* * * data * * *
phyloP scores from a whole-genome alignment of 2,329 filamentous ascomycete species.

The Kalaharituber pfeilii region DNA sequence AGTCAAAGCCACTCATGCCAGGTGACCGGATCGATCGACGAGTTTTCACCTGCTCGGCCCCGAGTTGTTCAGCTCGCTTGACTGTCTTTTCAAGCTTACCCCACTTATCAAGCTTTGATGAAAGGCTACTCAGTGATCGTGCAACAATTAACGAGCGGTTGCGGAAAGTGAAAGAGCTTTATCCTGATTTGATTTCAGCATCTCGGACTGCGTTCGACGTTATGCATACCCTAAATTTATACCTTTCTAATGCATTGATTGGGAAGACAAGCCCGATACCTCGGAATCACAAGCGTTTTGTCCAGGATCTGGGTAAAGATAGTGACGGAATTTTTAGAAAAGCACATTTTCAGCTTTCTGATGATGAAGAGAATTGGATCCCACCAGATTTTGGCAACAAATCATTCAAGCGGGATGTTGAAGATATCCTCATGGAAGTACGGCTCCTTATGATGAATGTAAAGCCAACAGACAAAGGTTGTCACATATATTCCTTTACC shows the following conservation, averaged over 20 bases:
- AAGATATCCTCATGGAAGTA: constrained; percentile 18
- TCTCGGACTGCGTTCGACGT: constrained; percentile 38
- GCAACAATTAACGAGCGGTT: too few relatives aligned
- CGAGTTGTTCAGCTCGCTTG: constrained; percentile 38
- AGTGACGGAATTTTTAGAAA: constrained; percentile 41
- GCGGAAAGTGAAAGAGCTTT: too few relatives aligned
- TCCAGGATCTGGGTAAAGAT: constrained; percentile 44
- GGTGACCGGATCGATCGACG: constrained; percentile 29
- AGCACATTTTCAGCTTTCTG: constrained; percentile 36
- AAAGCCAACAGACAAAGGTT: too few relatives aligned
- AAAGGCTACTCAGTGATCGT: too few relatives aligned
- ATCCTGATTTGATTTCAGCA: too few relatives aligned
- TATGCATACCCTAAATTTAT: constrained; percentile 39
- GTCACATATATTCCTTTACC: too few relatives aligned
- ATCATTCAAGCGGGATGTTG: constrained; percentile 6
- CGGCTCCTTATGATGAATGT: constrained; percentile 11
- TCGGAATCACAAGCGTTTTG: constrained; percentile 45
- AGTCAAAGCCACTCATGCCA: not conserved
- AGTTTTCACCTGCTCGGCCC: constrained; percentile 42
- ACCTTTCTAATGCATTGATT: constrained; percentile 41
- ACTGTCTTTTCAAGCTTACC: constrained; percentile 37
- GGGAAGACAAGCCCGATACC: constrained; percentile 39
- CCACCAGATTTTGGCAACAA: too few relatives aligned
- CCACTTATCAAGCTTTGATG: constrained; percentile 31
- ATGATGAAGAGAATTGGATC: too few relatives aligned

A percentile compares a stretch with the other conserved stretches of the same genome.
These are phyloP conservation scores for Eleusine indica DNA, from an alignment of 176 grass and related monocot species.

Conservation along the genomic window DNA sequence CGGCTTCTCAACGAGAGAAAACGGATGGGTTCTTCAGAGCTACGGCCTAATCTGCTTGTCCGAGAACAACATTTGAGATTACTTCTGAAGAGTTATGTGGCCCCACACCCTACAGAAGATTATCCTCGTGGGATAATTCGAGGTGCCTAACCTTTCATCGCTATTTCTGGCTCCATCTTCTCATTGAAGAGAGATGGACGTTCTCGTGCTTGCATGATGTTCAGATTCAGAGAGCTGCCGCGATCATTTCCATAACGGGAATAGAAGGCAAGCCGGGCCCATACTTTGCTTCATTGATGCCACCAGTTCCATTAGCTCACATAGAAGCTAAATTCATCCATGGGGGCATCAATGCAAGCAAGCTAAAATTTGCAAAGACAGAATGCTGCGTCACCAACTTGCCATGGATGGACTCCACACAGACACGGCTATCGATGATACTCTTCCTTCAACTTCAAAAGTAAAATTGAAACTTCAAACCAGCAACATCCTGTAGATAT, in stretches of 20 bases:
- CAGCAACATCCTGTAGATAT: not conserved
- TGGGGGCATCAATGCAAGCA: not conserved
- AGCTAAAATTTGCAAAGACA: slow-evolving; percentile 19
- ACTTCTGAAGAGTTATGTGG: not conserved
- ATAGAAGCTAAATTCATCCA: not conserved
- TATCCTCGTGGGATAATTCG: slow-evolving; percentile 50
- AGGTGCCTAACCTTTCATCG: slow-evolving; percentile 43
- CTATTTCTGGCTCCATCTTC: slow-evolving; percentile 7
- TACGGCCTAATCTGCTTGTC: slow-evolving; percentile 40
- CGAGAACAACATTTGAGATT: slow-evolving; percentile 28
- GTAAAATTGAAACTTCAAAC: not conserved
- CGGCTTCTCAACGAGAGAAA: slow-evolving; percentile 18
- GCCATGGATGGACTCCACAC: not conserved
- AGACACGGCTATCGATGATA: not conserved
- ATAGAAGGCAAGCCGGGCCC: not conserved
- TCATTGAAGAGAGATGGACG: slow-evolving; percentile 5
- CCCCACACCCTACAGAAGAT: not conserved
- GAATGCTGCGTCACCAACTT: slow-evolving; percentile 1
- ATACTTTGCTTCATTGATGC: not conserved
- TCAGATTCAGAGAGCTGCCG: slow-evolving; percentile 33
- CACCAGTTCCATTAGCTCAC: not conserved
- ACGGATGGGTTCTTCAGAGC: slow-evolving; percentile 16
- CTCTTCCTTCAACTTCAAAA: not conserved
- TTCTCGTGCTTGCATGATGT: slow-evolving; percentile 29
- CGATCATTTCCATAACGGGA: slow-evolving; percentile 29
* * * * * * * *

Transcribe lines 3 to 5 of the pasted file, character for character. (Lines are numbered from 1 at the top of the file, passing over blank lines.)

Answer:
- AAGATATCCTCATGGAAGTA: constrained; percentile 18
- TCTCGGACTGCGTTCGACGT: constrained; percentile 38
- GCAACAATTAACGAGCGGTT: too few relatives aligned